Now we finally have the technology and resources to end our addiction to foreign oil by creating an open market for Cheaper, Cleaner, American-Made fuels. Free competition for domestic fuel among oil, natural gas, ethanol, methanol, and electric power would set the nation on a path toward more jobs, lower inflation, a healthier environment and a safer world.
These major developments have set the stage for removing the barriers to fuel competition:
- Maturing Technologies for Natural Gas Production. Hydraulic fracturing (“fracking”), imaging, horizontal drilling and new bit technologies have resulted in a major increase in natural gas production to power vehicles directly and to create methanol fuel.
- A Revolution in Biofuels. Improvements in the yield-per-acre of biofuel crops have dramatically increased the supply of replacement fuel feedstocks.
- The Proliferation of Flex-Fuel Technology. Vehicles now have common technology and are controlled by computer software that greatly simplifies the conversion from gasoline-only to replacement fuels.
Ingredients for Success
The huge influx of feedstocks, combined with the technological capability to use them as vehicle fuel, has created the first real opportunity for the U.S. to move beyond the “oil economy.” Gasoline is inherently limited by its dependence on a single production input: petroleum. Fuels like methanol and ethanol, on the other hand, have the advantage of relying on an almost inexhaustible supply of feedstocks—from coal to natural gas to woodchips and garbage.
As a result, we now possess critical ingredients for success: An abundance of transportable feedstocks on the order of magnitude of oil, and the operational infrastructure to deliver replacement fuels to the consumer without making major changes to the nation’s social fabric.
Case Studies: China and Brazil
The challenge for creating a successful replacement fuel industry is to remove barriers to entry, attract new investment and scale up to serve a mass consumer market. China and Brazil—the world’s third and fourth-largest energy consumers, respectively—have shown it is feasible to create a mass market in replacement fuels:
- China has been using methanol as a transportation fuel since the 1980s and is in the process of creating a methanol-based transportation system. Methanol accounts for eight percent of China’s transportation fuel, with methanol capacity reaching 50 million tons by 2015. China, which produces methanol from its vast coal reserves, uses M15, M85 and M100 methanol blends and sells blended methanol fuel at the pump for half the price of gasoline. There are 20,000 methanol-powered cars on the road and thousands of buses. Twenty-six provinces are using or testing methanol and efforts are underway to increase production of methanol-fuel vehicles and convert hundreds of thousands of government fleet vehicles to run on the fuel. China actually banned the use of corn and other grains to make ethanol because of the cost and the need to devote these resources toward feeding its burgeoning population.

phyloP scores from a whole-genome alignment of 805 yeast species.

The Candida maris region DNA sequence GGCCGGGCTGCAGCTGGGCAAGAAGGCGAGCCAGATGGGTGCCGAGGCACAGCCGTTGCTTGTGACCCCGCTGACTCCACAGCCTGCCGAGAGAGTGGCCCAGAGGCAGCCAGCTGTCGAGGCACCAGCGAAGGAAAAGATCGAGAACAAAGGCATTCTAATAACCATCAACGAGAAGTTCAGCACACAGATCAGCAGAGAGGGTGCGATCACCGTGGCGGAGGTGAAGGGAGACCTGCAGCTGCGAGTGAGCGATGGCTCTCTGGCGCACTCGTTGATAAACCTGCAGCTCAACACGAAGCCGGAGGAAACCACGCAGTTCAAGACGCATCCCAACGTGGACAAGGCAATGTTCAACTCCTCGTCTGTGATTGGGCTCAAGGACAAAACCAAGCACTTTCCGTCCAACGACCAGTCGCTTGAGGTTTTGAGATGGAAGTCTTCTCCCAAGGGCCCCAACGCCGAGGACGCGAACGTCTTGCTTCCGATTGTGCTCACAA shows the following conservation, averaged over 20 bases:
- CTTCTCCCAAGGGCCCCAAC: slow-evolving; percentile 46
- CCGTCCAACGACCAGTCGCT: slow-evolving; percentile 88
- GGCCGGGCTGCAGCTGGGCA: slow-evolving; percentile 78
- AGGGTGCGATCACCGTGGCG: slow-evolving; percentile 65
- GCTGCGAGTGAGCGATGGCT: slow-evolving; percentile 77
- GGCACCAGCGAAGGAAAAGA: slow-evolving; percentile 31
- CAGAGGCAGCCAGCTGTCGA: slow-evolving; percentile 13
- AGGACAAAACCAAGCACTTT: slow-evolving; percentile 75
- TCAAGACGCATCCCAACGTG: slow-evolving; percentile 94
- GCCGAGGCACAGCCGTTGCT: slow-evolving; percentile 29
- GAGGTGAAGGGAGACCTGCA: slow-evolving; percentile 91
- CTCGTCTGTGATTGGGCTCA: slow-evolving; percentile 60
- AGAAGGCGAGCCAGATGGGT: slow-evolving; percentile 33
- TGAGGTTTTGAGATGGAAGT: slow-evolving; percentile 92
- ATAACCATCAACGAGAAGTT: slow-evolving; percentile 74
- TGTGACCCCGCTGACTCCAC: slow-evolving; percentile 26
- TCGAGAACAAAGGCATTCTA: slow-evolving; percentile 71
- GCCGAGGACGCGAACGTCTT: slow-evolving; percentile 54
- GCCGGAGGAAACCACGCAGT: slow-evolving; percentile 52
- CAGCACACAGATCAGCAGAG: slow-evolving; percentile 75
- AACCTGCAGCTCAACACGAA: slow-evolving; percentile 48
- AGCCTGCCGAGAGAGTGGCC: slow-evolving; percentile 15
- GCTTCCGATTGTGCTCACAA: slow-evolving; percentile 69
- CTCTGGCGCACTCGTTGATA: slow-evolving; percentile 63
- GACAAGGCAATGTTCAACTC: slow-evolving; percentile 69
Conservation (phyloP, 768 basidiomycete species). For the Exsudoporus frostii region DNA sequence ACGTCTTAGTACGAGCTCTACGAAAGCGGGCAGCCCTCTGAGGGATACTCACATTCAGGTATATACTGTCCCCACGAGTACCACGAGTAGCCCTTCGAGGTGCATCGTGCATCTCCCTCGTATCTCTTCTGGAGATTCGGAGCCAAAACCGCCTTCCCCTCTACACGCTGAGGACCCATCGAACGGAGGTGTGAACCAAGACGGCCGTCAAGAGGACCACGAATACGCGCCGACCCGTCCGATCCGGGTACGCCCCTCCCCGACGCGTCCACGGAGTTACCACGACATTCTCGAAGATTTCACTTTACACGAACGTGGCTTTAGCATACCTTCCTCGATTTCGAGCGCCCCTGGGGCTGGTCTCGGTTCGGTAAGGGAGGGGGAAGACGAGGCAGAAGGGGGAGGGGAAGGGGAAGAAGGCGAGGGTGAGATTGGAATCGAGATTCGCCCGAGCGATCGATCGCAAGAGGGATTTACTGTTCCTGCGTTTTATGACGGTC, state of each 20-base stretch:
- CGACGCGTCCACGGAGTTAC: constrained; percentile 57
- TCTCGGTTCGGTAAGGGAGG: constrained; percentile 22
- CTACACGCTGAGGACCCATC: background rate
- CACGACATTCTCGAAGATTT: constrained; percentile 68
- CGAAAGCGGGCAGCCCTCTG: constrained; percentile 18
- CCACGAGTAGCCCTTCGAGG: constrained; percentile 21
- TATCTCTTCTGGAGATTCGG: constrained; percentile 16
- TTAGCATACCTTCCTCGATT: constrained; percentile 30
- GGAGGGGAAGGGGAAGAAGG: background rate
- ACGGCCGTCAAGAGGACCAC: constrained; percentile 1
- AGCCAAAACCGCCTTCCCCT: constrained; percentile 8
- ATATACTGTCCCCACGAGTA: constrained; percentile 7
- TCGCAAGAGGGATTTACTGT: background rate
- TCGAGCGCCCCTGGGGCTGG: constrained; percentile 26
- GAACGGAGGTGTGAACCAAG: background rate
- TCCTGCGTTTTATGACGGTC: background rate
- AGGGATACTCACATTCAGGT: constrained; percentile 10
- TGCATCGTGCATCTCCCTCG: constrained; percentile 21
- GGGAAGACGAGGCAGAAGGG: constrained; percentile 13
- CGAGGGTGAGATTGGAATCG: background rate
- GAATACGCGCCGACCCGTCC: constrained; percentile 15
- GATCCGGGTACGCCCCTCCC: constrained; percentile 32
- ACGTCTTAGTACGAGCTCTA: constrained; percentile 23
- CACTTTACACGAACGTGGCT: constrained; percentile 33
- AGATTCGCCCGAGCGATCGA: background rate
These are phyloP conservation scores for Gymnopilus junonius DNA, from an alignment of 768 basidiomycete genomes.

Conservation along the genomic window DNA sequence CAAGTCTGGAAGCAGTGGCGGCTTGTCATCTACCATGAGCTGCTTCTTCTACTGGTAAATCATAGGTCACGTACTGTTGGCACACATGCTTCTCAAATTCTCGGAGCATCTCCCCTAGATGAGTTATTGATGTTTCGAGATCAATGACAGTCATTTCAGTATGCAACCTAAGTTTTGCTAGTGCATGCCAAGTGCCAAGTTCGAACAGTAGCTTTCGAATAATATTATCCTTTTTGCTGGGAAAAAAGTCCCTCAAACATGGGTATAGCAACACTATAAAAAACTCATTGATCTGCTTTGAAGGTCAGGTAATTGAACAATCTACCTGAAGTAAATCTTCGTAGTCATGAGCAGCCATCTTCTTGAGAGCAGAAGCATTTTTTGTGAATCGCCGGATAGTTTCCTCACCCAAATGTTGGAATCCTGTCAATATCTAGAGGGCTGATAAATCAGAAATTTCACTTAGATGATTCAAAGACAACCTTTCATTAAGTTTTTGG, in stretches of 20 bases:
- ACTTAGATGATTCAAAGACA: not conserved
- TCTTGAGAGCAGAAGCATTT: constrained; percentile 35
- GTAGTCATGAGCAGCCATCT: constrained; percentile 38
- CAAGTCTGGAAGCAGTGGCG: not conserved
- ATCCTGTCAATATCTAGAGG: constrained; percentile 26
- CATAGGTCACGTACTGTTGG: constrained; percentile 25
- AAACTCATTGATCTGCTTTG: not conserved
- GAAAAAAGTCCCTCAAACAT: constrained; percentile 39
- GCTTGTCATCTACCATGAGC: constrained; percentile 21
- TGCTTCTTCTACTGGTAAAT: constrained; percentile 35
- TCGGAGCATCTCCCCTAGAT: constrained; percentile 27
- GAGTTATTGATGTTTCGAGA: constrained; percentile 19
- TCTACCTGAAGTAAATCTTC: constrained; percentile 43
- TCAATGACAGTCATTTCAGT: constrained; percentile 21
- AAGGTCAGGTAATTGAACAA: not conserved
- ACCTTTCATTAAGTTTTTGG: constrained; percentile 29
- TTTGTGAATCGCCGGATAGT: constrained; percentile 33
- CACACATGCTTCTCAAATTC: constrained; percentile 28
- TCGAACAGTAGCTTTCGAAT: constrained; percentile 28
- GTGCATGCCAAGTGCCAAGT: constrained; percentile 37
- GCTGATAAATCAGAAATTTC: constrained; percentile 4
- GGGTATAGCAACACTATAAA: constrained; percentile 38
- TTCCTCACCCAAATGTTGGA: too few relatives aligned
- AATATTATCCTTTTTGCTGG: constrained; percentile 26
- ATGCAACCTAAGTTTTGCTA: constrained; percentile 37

- Brazil has mandated the use of blended ethanol and gasoline since 1976 and today there are no cars or light trucks that run only on gasoline. The current mandatory blend is set at 25 percent ethanol (E25), although consumers have the ability to purchase up to 100 percent ethanol at the pump. Over 90 percent of all new cars and light trucks sold in Brazil are flex-fuel vehicles. Ethanol now accounts for as much total fuel production as gasoline. Brazil’s ethanol-fuel program is made possible by its highly efficient sugarcane production and large land mass. The challenge will be continuing to meet domestic demand while maintaining its position as a major exporter of ethanol. Download the PDF.
Moving beyond oil means giving Americans a choice—at the dealership and at the pump—to power cars and trucks, commercial fleets and family vehicles, on oil, natural gas, ethanol, methanol and electricity.
The solutions lie in a series of steps aimed at removing barriers to competition:
- Build more flex-fuel vehicles. Today, only 5.6 percent of vehicles on the road use flex fuel. The federal Open Fuel Standard Act, if passed, would require production of flex-fuel vehicles capable of running with any combination of gasoline, ethanol and methanol to reach 95 percent of each manufacturer’s model-year fleet by 2017. Flex-fuel involves a 40-year-old technology that is already used in millions of U.S. cars and can be implemented at a minimal cost per vehicle.
- Enable the cost-effective conversion of existing vehicles to run on replacement fuels, improve fuel efficiency and reduce toxic emissions. This means creating markets for aftermarket conversion kits, and locally produced fuel and aftermarket efficiency accessories. It also means simplifying emissions regulations so that it is affordable for car owners to convert their vehicles to flex-fuel power, and changing manufacturers’ service warranties to include various fuel combinations.
- Remove regulatory barriers to methanol production so companies can build municipal feedstock-to-methanol facilities and deliver methanol fuel directly to the gasoline station without going through a distributor.
- Open up fuel distribution to competition to supply the nation’s massive network gasoline stations with replacement fuels.
- Support plug-in vehicles because the electric car is a long-term future even though it’s not a realistic solution in the near-term.
- Mobilize the public to demand these actions on local, state and national levels.
With markets open to competition, ethanol, methanol and natural gas can power vehicles, from subcompacts to SUVs to luxury cars, and enable Americans to preserve the lifestyles they have worked so hard to attain.